Thursday, July 19, 2012

A case for credit force feeding

Fog of uncertainty over QE3 effects

Regarding the problems with more QE, Hirst notes: "If, however, the MPC is still labouring under the belief that the transmission mechanisms that allowed QE1 to succeed are still in place then they could be in for an unpleasant surprise. Whereas during the financial crisis the systemic risks had frozen credit markets and confidence had all-but-evaporated, the problem now is how to move money off corporate balance sheets. With Europe still hanging like a sword of Damocles over the corporate sector, this may yet be some time in coming." From this perspective, more stimulus in the form of bungs for builders (Funding for Lending Scheme) seems plausible.

Posted by quiet guy @ 09:01 AM (1129 views)
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3 thoughts on “A case for credit force feeding

  • general congreve says:

    It’s all bluff. The policy of QE has nothing to do with stimulating the real economy, it is all about making banks solvent, which in turn keeps house prices high (by locking in previous bubble HPI into the economy) because banks don’t have to recognise loses and sell property portfolios that are deep underwater.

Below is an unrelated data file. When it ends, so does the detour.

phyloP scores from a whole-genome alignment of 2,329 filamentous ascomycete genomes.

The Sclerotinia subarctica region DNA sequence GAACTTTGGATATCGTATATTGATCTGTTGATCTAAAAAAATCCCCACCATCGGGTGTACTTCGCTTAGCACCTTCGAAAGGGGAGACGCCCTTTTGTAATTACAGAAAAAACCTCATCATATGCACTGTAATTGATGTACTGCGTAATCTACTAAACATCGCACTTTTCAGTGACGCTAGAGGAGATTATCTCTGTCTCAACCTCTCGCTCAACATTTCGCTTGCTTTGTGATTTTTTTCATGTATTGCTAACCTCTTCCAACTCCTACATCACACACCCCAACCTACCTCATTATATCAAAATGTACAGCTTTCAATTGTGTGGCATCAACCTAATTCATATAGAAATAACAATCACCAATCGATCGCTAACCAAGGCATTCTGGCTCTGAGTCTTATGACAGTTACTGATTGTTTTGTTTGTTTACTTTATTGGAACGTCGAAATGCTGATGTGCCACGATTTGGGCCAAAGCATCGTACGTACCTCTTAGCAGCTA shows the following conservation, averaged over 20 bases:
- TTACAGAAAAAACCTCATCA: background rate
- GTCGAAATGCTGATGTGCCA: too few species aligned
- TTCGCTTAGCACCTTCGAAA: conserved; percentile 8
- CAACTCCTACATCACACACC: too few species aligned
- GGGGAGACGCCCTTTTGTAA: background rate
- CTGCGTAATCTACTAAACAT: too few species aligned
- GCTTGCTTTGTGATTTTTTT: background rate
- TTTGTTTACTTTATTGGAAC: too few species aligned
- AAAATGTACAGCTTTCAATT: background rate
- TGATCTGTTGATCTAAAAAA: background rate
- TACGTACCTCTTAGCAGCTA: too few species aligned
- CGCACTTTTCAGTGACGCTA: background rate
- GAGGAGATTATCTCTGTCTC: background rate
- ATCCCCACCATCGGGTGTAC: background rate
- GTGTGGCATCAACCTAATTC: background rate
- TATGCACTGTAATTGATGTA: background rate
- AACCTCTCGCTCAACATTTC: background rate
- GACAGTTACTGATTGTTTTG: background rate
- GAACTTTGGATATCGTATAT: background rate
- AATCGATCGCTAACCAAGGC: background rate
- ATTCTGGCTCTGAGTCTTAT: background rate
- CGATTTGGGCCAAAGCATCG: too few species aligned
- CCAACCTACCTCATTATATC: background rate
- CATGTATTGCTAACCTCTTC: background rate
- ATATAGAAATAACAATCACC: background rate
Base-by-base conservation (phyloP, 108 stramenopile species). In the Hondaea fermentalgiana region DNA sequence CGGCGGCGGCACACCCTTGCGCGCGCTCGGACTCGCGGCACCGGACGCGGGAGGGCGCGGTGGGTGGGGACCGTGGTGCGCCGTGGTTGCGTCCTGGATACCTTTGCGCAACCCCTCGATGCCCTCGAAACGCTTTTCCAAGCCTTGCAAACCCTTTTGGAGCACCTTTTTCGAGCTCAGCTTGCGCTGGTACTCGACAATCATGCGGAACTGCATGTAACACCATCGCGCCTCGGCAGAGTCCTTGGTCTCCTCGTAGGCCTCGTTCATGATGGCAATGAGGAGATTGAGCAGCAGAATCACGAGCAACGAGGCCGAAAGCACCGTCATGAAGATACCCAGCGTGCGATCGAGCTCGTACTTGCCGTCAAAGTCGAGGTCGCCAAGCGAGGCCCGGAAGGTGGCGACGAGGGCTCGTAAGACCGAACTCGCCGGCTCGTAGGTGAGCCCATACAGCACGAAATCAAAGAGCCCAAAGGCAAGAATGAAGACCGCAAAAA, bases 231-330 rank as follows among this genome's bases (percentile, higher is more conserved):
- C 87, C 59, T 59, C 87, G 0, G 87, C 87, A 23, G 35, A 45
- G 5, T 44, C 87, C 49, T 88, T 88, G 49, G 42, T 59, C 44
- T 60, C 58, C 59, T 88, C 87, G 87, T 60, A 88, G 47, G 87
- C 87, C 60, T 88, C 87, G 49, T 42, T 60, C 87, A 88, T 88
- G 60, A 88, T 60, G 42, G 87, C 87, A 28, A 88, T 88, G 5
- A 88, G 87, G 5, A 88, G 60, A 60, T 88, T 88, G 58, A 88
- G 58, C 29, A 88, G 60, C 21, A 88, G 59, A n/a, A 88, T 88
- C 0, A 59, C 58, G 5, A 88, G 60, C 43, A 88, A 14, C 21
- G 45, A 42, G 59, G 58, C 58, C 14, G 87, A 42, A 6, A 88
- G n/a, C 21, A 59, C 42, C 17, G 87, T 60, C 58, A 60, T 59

What I didn’t know, was that they’ve been throwing money at corporate bonds too! I heard they’d been thinking about it, but unless I’ve missed something, this table shows they’ve chucked hundreds of billions on corp bonds to bail out indebted corporations too. No wonder they say our corporations are flush and sitting on tonnes of cash. I guess this is where the money is coming from to keep the likes of Debenhams (£1Bn in debt), Thomas Cook (£1.2Bn+ in debt), Home Retail Group (Argos & Homebase = £2.5Bn in debt) humming along while smaller high street retailers collapse into the dust around them.

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  • general congreve says:

    @1 – Sorry, meant to say hundreds of millions for the corporations, not billions. I do believe this is another example of the merger of state and corporations aka fascism. Not that we need another example, the banks are more than example enough on their own.

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  • general congreve says:

    Ref my ‘QE locks in HPI’ point @1, here’s a quote by Detlev Schilchter from an article I have just been reading, that explains it very nicely:

    At the present stage of the credit mega-cycle, more monetary accommodation helps the banks fund overpriced assets and bad loans on their balance sheets. Various ‘bubbles’ – which are uniformly the result of past monetary expansion – are thus sustained and even inflated further. Market forces that would adjust prices, reallocate assets and bring the economy back to balance are thus weakened or impaired completely.

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